doi = {10.2172/909179},
journal = {},
number = ,
volume = ,
place = {United States},
year = 2007,
month = 3
}

Technical Report:

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  • The porous stainless steel substrate commercially available from Pall offers great potential for large-scale membrane based high temperature gas separations. Our proposed project involves the deposition of the M&P carbon molecular sieve-based hydrogen membrane on AccuSep substrate as a membrane to reactor water-gas-shift reaction. However, the AccuSep substrate was originally designed for liquid phase applications . During the 1st half, this commercial substrate has been modified and improved with regard to its surface topography and end seals. The substrate is now suitable for the deposition of the CMS membrane for hydrogen separation according to the characterization we preformed. In addition,more » 40{angstrom} Al{sub 2}O{sub 3} membrane layers have been deposited on the improved AccuSep substrate successfully. The SEM, EDX and pore size distribution analysis indicate that the 40{angstrom} membrane is extremely thin, and defect free with a narrow pore size distribution around 40{angstrom} primarily. As the above results suggest, we have made significant progress in preparing a high quality nominal 40{angstrom} (actually 50{angstrom}) layer on the Pall substrate. During the 2nd half of Year 1, we will (1) continue this development work with a focus on eliminating the high pore size peak and (2) begin the CMS layer deposition on the 40{angstrom} deposited AccuSep.« less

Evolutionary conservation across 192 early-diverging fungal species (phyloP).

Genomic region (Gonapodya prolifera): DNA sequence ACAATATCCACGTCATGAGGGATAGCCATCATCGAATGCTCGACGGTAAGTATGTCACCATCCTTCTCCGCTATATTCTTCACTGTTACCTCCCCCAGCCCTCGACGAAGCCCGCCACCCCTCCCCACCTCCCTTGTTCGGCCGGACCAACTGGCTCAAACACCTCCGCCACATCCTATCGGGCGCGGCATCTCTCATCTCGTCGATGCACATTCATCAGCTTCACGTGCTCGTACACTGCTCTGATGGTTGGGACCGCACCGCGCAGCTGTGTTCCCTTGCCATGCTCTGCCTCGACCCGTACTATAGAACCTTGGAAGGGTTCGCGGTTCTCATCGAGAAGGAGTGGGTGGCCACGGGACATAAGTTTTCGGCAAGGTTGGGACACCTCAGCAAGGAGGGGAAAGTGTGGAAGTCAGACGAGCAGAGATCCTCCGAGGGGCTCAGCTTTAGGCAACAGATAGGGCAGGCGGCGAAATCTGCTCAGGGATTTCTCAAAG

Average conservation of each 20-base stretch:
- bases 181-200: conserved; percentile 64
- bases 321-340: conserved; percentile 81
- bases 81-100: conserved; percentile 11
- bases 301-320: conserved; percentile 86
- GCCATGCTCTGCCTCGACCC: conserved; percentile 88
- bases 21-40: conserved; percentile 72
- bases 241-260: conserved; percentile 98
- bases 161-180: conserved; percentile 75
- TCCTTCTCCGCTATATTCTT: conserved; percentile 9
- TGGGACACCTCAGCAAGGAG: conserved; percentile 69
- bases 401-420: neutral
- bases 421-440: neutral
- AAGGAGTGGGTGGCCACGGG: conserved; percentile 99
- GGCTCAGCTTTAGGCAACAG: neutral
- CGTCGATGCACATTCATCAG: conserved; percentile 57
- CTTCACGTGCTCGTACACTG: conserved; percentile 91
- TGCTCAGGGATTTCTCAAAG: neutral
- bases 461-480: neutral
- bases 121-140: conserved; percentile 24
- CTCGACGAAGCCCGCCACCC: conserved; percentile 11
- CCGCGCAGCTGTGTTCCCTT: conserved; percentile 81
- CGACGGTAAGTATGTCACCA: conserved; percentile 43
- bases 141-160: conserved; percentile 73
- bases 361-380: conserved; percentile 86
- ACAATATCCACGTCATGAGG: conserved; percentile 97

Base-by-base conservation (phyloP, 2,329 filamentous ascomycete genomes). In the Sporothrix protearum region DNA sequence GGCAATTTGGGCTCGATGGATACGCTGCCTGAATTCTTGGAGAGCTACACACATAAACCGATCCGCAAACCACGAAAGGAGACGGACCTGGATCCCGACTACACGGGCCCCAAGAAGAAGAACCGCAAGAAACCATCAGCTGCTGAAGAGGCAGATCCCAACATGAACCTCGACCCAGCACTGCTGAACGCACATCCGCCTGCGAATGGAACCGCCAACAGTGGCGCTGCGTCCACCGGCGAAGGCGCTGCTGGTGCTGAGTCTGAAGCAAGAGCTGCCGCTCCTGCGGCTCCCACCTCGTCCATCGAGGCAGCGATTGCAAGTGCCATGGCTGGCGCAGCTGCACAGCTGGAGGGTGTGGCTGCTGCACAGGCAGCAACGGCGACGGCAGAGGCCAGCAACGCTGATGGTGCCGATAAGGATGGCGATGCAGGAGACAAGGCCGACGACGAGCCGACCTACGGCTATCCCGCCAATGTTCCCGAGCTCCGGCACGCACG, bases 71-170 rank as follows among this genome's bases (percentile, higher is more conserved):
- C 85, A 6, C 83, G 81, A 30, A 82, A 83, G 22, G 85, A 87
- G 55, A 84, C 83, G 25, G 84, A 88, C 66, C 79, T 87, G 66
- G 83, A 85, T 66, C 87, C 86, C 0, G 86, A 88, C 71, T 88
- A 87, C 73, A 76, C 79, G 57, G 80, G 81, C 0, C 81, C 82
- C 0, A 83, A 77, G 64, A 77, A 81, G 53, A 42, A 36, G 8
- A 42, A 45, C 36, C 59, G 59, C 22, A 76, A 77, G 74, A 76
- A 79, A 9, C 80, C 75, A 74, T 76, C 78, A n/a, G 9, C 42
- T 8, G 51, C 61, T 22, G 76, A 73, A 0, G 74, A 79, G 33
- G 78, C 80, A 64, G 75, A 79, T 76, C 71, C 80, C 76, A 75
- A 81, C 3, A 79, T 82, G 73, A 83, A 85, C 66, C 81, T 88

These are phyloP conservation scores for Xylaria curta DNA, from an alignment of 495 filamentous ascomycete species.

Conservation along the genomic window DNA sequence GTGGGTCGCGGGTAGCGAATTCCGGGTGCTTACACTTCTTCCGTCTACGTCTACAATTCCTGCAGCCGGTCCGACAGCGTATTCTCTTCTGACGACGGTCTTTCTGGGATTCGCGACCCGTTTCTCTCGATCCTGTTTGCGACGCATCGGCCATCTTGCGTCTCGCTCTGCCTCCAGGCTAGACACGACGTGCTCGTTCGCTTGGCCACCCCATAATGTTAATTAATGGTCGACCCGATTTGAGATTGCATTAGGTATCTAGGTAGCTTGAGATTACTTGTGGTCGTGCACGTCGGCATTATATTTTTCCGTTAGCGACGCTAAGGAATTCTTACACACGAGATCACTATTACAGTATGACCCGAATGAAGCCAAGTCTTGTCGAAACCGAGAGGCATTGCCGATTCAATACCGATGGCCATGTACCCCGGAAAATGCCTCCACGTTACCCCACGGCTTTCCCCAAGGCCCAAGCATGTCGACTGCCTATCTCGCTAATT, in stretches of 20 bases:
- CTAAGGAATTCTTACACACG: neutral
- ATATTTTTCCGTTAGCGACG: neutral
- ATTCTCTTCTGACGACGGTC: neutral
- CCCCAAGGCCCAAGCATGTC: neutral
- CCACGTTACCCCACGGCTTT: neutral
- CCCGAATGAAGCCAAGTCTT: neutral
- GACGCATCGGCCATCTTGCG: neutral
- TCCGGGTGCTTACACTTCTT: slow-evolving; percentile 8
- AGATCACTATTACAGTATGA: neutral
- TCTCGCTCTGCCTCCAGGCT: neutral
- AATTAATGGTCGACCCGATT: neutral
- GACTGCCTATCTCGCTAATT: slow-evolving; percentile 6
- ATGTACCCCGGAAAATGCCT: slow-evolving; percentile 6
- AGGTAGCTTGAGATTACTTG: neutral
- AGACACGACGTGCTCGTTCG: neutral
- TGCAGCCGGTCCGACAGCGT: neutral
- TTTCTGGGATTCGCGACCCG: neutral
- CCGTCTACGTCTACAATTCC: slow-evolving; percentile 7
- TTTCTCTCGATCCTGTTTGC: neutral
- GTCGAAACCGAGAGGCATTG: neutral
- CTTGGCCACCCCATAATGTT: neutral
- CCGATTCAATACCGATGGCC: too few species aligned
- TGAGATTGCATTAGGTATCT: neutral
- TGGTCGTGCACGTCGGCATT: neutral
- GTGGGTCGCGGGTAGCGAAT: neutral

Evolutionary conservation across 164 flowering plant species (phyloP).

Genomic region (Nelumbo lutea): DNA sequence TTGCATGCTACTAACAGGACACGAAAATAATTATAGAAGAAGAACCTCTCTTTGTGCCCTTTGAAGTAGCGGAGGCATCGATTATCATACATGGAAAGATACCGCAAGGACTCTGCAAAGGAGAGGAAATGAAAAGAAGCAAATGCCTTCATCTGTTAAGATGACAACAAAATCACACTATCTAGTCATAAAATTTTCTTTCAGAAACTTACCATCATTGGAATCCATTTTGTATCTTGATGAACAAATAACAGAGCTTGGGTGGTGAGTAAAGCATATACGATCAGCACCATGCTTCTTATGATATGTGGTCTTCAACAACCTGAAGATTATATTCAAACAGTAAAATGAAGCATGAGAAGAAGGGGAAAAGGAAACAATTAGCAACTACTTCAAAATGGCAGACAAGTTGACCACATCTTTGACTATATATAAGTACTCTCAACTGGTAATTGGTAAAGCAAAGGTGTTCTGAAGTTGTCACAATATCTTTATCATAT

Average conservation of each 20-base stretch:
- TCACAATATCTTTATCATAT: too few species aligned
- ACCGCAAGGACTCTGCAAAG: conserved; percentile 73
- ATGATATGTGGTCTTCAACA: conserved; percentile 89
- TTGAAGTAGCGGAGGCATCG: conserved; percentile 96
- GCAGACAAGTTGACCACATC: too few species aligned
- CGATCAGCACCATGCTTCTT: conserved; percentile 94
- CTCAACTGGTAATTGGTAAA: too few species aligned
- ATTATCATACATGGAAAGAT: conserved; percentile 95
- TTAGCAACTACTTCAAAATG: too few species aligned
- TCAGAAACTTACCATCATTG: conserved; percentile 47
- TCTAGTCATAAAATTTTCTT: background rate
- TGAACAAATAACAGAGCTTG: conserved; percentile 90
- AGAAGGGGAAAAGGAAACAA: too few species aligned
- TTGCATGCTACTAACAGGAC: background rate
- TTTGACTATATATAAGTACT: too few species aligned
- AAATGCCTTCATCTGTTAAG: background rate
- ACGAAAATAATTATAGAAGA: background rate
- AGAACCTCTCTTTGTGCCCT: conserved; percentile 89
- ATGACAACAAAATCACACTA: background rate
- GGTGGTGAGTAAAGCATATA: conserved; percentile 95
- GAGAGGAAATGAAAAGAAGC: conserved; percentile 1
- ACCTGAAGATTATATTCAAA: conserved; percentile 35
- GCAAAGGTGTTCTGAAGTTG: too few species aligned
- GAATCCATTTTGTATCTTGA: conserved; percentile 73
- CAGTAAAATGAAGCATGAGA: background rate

• During the 2nd half of Year I, we continued the development of the microporous ceramic layer as a transition layer for the deposition of the carbon molecular sieve membrane on the stainless steel substrate offered by Pall Corp. Based upon the positive result from the feasibility study conducted in the 1st half of Year I, our activities in this period focused on eliminating the high pore size peak and the minimization of defect. A microporous ceramic layer with 40A pore size and <1% initial flow have been successfully prepared. Further, this modified membrane has demonstrated excellent thermal stability, <1% initialmore » flow after the 5 thermal cycles. In addition we began the CMS layer deposition on the AccuSep with the ceramic transition layer. The CMS membranes fired at the low temperature range demonstrate an excellent hydrogen permeance, up to >5 m{sup 3}/m{sup 2}/hr/bar, with the selectivity of {approx}20 for H{sub 2}/N{sub 2}. The extremely high permeance is indicative of the extremely thin CMS membrane layer, which becomes possible as a result of the uniform and defect free transition layer. This could be an ideal membrane for hydrogen recovery applications where the hydrogen permeance is the primary concern. Presently we are actively pursuing the intermediate temperature firing to enhance the selectivity to above this range without sacrificing too much permeance.« less